The first day of school! Middle school students and teachers approach the first day of school with a lot of emotions: excitement, anticipation, even apprehension. The first day of school is so important for teachers in setting the tone for the school year. You’ve planned and prepped! You’ve spent countless hours thinking about how incredible the new year is going to be! You’ve agonized over bulletin boards and desk configurations! You’ve emailed parents and ordered supplies! Finally, school is back in session and throughout that first day, you have 100 or more students filing in and out of your classroom! How in the world are you going to remember all of them? Not to mention, assess their levels, differentiate teaching and assignments and help them learn and grow throughout the year??
What’s a teacher to do?
Secondary teachers are faced with this unique challenge as we have SO MANY wonderful students each year! In one of the schools in which I taught I had six sections of 35 students each! That was 216 in one year! Believe it or not, by the end of the first day I knew most of my students’ names; by the end of the week, I had them all memorized.
Don’t panic! While generally in my everyday interactions with others I am definitely not the best at remembering names, I’ve used this trick for years and it has never failed me!
I typically begin by asking students to write down three unique things about themselves. When students have had time to finish, one-by-one, we go around the room and each student states their name and shares their three attributes. After each student shares, everyone in the room repeats that person’s name and then the names of the students that have gone before.
Still with me? Let me give you an example:
I would begin and model by sharing three attributes about myself. I might say:
“I am Mrs. Nelson. (1) I have two fake teeth. (2) I love The Great British Baking Show. (3) I love football and have been a San Francisco 49ers fan my entire life.”
After I share, the entire class would repeat in unison, “Mrs. Nelson.”
Next, we would go to the first student. Let’s say her name is Jill. Jill would stand, introduce herself to the class and share three unique things about herself. She might say:
“My name is Jill. (1) I am a professional tight-rope walker. (2) I have created and published six iPhone apps. (3) I have seventeen dogs, twelve cats, a pair of canaries and a boa
constrictor as pets.”
Following Jill’s introduction, the entire class would chorally repeat her name together and then my name, like so: “Jill, Mrs. Nelson.”
We would then proceed to the next student. Perhaps his name is Damian. Damian would stand, introduce himself to the class and share three unique things about himself. He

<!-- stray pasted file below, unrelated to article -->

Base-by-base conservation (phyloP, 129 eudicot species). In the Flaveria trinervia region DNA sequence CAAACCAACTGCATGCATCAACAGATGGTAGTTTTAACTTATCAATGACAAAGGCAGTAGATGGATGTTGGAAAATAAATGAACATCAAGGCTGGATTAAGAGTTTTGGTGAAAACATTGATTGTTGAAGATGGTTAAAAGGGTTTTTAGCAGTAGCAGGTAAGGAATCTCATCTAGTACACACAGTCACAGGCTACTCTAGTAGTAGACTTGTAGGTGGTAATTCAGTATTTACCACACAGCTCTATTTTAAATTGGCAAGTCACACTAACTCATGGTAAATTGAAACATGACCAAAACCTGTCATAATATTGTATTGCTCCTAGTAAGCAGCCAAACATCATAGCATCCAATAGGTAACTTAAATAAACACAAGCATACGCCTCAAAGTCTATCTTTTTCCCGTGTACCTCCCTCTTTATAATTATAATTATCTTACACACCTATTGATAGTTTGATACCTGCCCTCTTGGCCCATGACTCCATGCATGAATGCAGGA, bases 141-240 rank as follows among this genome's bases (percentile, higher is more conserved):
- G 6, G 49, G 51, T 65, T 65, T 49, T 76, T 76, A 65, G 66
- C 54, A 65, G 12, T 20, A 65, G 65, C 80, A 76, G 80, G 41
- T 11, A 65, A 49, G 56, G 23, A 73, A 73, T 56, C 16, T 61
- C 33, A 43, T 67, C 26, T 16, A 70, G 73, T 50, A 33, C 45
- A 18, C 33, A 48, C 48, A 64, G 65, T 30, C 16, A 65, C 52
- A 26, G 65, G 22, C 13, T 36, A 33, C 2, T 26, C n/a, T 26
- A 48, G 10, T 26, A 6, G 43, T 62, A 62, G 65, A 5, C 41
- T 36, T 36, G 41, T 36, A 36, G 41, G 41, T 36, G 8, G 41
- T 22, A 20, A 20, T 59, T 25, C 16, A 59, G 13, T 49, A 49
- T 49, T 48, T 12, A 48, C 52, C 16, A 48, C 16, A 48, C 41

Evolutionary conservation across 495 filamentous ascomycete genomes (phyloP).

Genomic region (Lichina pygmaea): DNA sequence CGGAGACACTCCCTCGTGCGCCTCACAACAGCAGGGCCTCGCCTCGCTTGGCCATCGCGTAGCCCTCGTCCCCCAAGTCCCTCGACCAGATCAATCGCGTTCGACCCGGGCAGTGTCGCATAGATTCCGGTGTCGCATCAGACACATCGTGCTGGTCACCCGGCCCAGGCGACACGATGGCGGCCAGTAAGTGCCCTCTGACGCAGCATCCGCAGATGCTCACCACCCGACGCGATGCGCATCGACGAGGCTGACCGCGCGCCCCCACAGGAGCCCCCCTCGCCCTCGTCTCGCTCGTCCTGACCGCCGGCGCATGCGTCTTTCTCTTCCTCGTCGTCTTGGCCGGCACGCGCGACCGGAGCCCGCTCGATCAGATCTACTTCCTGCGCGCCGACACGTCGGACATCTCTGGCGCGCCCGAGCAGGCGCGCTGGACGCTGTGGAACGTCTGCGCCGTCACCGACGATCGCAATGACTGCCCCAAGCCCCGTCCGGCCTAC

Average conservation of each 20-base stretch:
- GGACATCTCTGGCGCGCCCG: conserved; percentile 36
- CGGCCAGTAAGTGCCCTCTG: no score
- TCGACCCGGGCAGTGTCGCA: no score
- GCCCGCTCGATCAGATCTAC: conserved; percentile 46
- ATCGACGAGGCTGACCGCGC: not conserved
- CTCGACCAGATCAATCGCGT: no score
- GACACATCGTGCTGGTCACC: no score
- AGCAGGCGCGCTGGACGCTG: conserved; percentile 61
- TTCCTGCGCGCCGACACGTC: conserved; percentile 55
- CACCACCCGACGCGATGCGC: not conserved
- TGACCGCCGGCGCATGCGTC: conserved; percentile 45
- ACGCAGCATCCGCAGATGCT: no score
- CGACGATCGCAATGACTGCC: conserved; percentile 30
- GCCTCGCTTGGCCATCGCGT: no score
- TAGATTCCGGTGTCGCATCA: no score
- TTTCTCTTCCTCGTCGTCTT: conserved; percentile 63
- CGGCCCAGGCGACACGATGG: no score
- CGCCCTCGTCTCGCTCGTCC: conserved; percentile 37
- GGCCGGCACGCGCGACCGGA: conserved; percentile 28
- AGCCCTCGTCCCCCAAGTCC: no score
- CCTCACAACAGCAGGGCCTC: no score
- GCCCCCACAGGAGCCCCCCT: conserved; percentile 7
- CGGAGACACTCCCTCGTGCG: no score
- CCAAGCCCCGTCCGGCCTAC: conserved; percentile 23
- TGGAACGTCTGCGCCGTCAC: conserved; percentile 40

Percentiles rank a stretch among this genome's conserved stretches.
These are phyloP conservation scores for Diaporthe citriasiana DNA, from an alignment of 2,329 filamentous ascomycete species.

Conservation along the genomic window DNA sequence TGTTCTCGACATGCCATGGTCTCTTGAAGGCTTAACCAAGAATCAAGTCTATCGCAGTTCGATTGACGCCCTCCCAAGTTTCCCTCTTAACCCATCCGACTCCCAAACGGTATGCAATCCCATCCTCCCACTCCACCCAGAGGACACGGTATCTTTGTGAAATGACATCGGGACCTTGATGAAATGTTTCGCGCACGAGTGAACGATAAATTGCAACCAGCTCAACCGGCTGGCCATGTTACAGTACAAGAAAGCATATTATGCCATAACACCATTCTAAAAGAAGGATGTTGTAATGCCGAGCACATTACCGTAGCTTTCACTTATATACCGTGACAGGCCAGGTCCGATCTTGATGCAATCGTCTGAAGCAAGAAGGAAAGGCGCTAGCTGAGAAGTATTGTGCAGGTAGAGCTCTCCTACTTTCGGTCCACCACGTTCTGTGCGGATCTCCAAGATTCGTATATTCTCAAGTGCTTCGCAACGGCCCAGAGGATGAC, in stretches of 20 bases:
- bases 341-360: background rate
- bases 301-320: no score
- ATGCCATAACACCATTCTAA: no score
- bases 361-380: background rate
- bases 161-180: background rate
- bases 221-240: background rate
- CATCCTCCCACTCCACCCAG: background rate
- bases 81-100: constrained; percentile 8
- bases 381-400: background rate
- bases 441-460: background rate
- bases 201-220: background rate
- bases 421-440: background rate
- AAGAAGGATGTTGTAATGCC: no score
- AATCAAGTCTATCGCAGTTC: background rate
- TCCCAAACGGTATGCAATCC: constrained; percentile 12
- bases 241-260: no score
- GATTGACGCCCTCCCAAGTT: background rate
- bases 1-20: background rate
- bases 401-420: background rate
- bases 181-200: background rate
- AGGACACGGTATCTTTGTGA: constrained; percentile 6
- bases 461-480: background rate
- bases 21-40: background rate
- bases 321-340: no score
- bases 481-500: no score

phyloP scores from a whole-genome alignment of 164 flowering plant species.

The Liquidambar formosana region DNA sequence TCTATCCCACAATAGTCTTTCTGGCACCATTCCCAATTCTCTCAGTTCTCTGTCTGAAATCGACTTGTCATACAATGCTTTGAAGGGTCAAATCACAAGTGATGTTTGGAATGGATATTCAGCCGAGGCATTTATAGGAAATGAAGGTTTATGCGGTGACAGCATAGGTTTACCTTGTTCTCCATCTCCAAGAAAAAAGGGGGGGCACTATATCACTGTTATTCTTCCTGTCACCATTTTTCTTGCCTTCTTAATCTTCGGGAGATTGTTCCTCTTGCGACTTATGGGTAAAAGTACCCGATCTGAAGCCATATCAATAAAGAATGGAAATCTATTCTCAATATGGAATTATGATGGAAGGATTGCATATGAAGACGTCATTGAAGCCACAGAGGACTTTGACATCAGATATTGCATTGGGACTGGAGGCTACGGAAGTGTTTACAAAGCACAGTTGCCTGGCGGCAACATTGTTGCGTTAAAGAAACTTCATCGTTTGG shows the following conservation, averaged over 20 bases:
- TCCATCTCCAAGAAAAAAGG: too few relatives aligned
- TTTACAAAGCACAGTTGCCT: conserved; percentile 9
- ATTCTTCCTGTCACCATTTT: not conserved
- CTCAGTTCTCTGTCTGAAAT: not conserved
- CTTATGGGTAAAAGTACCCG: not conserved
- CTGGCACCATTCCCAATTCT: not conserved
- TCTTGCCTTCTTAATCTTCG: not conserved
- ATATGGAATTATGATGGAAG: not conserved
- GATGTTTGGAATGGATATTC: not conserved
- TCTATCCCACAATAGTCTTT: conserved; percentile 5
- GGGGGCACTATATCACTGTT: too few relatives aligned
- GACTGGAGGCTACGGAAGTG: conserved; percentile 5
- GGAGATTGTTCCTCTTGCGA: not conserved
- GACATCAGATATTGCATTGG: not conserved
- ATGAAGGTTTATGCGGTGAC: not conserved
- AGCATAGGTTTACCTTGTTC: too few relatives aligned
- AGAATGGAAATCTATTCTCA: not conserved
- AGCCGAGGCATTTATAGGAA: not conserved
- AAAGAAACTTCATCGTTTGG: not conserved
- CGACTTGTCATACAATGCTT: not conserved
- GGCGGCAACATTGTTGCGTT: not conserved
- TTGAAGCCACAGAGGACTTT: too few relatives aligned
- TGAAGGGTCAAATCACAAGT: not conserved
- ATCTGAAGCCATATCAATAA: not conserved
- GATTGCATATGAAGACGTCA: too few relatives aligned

“Hi, my name is Damian. (1) I have read the entire Harry Potter series seventeen times. (2) I can do a 1080 on a snowboard. (3) I have traveled to every state in the United States.”
When Damian has finished, the entire class would repeat his name, then work backwards back to the teacher, like this: “Damian, Jill, Mrs. Nelson.”
The pattern continues until every student has had a chance to make their introductions and we have repeated everyone’s name. I can absolutely guarantee that everyone will be 100% certain who Jill is by the end of the activity! If you have a few minutes to spare, you might even challenge students to individually repeat everyone’s names. It’s actually quite fun to see who can remember everyone!
I won’t lie to you: this strategy does take a bit of time, but I promise the investment is worth it! I love making personal connections with students on the very first day of a new year so that they feel known and welcomed in my classroom. One on my favorite ways to begin building working relationships with my students is to learn their names as quickly as possible! In my opinion, it is worth every minute it takes to get to know your students’ names on the first day. You will be in a better position to teach your kids as individuals, they will feel recognized and accepted in your classroom, and, by beginning to get know one another, the students are on their way to creating a great learning community!
What do you do learn students’ names? Leave a comment below! I’d love to hear your own strategies and ideas!
Good luck! May you have a fantastic school year!
Brenna (Mrs. Nelson)
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